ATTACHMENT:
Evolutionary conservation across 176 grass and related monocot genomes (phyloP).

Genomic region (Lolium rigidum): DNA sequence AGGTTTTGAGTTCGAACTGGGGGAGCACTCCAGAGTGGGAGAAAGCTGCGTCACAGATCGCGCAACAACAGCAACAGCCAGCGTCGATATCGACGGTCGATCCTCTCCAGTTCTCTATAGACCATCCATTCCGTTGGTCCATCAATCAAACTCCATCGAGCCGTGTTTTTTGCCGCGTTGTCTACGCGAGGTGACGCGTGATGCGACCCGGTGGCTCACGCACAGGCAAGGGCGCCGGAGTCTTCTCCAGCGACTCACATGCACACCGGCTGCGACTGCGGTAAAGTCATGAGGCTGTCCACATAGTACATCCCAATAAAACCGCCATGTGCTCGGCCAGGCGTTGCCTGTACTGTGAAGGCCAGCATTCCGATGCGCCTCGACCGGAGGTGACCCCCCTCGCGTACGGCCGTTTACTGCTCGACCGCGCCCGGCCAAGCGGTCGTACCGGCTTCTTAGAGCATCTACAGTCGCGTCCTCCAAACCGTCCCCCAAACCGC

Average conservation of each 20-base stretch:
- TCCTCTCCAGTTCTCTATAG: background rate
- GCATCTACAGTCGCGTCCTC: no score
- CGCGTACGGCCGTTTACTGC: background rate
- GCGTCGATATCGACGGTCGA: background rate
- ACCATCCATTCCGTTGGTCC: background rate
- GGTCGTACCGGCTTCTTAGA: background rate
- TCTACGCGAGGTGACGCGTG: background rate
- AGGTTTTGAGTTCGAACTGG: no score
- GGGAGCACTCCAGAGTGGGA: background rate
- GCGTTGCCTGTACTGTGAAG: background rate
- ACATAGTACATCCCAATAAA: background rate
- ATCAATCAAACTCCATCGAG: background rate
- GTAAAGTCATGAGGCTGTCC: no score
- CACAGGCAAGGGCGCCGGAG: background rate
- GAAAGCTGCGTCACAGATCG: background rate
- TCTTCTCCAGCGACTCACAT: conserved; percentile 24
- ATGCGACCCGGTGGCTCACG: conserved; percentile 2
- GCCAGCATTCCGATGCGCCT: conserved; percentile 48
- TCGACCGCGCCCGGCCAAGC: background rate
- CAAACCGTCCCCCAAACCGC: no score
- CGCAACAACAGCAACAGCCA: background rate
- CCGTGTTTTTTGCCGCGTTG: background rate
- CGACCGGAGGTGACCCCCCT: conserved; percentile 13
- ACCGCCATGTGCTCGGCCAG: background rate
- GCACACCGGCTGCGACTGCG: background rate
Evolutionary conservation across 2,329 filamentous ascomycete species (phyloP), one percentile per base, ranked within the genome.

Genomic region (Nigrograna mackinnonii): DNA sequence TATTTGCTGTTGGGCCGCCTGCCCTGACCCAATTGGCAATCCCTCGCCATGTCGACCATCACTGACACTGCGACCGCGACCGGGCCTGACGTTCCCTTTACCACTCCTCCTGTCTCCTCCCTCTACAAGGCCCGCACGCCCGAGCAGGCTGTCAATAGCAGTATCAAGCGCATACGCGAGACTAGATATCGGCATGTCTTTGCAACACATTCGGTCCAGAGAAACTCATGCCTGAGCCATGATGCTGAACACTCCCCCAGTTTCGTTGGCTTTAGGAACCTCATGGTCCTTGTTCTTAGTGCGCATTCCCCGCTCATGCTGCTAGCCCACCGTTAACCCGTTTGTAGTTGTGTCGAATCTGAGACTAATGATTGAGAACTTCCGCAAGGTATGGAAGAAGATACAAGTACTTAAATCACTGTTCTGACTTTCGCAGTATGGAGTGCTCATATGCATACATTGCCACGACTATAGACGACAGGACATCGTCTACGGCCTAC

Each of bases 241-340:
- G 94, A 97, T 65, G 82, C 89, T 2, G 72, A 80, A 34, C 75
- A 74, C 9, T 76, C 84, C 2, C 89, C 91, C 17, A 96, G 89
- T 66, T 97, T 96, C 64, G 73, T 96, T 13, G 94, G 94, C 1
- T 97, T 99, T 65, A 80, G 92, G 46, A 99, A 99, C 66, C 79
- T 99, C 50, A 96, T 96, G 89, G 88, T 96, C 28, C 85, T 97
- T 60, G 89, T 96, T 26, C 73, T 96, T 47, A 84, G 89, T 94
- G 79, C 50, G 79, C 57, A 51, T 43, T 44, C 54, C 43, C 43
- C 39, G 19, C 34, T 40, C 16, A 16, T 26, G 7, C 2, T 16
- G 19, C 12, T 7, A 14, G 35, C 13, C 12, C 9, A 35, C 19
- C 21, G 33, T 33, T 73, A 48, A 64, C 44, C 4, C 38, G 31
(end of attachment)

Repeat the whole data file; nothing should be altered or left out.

Evolutionary conservation across 176 grass and related monocot genomes (phyloP).

Genomic region (Lolium rigidum): DNA sequence AGGTTTTGAGTTCGAACTGGGGGAGCACTCCAGAGTGGGAGAAAGCTGCGTCACAGATCGCGCAACAACAGCAACAGCCAGCGTCGATATCGACGGTCGATCCTCTCCAGTTCTCTATAGACCATCCATTCCGTTGGTCCATCAATCAAACTCCATCGAGCCGTGTTTTTTGCCGCGTTGTCTACGCGAGGTGACGCGTGATGCGACCCGGTGGCTCACGCACAGGCAAGGGCGCCGGAGTCTTCTCCAGCGACTCACATGCACACCGGCTGCGACTGCGGTAAAGTCATGAGGCTGTCCACATAGTACATCCCAATAAAACCGCCATGTGCTCGGCCAGGCGTTGCCTGTACTGTGAAGGCCAGCATTCCGATGCGCCTCGACCGGAGGTGACCCCCCTCGCGTACGGCCGTTTACTGCTCGACCGCGCCCGGCCAAGCGGTCGTACCGGCTTCTTAGAGCATCTACAGTCGCGTCCTCCAAACCGTCCCCCAAACCGC

Average conservation of each 20-base stretch:
- TCCTCTCCAGTTCTCTATAG: background rate
- GCATCTACAGTCGCGTCCTC: no score
- CGCGTACGGCCGTTTACTGC: background rate
- GCGTCGATATCGACGGTCGA: background rate
- ACCATCCATTCCGTTGGTCC: background rate
- GGTCGTACCGGCTTCTTAGA: background rate
- TCTACGCGAGGTGACGCGTG: background rate
- AGGTTTTGAGTTCGAACTGG: no score
- GGGAGCACTCCAGAGTGGGA: background rate
- GCGTTGCCTGTACTGTGAAG: background rate
- ACATAGTACATCCCAATAAA: background rate
- ATCAATCAAACTCCATCGAG: background rate
- GTAAAGTCATGAGGCTGTCC: no score
- CACAGGCAAGGGCGCCGGAG: background rate
- GAAAGCTGCGTCACAGATCG: background rate
- TCTTCTCCAGCGACTCACAT: conserved; percentile 24
- ATGCGACCCGGTGGCTCACG: conserved; percentile 2
- GCCAGCATTCCGATGCGCCT: conserved; percentile 48
- TCGACCGCGCCCGGCCAAGC: background rate
- CAAACCGTCCCCCAAACCGC: no score
- CGCAACAACAGCAACAGCCA: background rate
- CCGTGTTTTTTGCCGCGTTG: background rate
- CGACCGGAGGTGACCCCCCT: conserved; percentile 13
- ACCGCCATGTGCTCGGCCAG: background rate
- GCACACCGGCTGCGACTGCG: background rate
Evolutionary conservation across 2,329 filamentous ascomycete species (phyloP), one percentile per base, ranked within the genome.

Genomic region (Nigrograna mackinnonii): DNA sequence TATTTGCTGTTGGGCCGCCTGCCCTGACCCAATTGGCAATCCCTCGCCATGTCGACCATCACTGACACTGCGACCGCGACCGGGCCTGACGTTCCCTTTACCACTCCTCCTGTCTCCTCCCTCTACAAGGCCCGCACGCCCGAGCAGGCTGTCAATAGCAGTATCAAGCGCATACGCGAGACTAGATATCGGCATGTCTTTGCAACACATTCGGTCCAGAGAAACTCATGCCTGAGCCATGATGCTGAACACTCCCCCAGTTTCGTTGGCTTTAGGAACCTCATGGTCCTTGTTCTTAGTGCGCATTCCCCGCTCATGCTGCTAGCCCACCGTTAACCCGTTTGTAGTTGTGTCGAATCTGAGACTAATGATTGAGAACTTCCGCAAGGTATGGAAGAAGATACAAGTACTTAAATCACTGTTCTGACTTTCGCAGTATGGAGTGCTCATATGCATACATTGCCACGACTATAGACGACAGGACATCGTCTACGGCCTAC

Each of bases 241-340:
- G 94, A 97, T 65, G 82, C 89, T 2, G 72, A 80, A 34, C 75
- A 74, C 9, T 76, C 84, C 2, C 89, C 91, C 17, A 96, G 89
- T 66, T 97, T 96, C 64, G 73, T 96, T 13, G 94, G 94, C 1
- T 97, T 99, T 65, A 80, G 92, G 46, A 99, A 99, C 66, C 79
- T 99, C 50, A 96, T 96, G 89, G 88, T 96, C 28, C 85, T 97
- T 60, G 89, T 96, T 26, C 73, T 96, T 47, A 84, G 89, T 94
- G 79, C 50, G 79, C 57, A 51, T 43, T 44, C 54, C 43, C 43
- C 39, G 19, C 34, T 40, C 16, A 16, T 26, G 7, C 2, T 16
- G 19, C 12, T 7, A 14, G 35, C 13, C 12, C 9, A 35, C 19
- C 21, G 33, T 33, T 73, A 48, A 64, C 44, C 4, C 38, G 31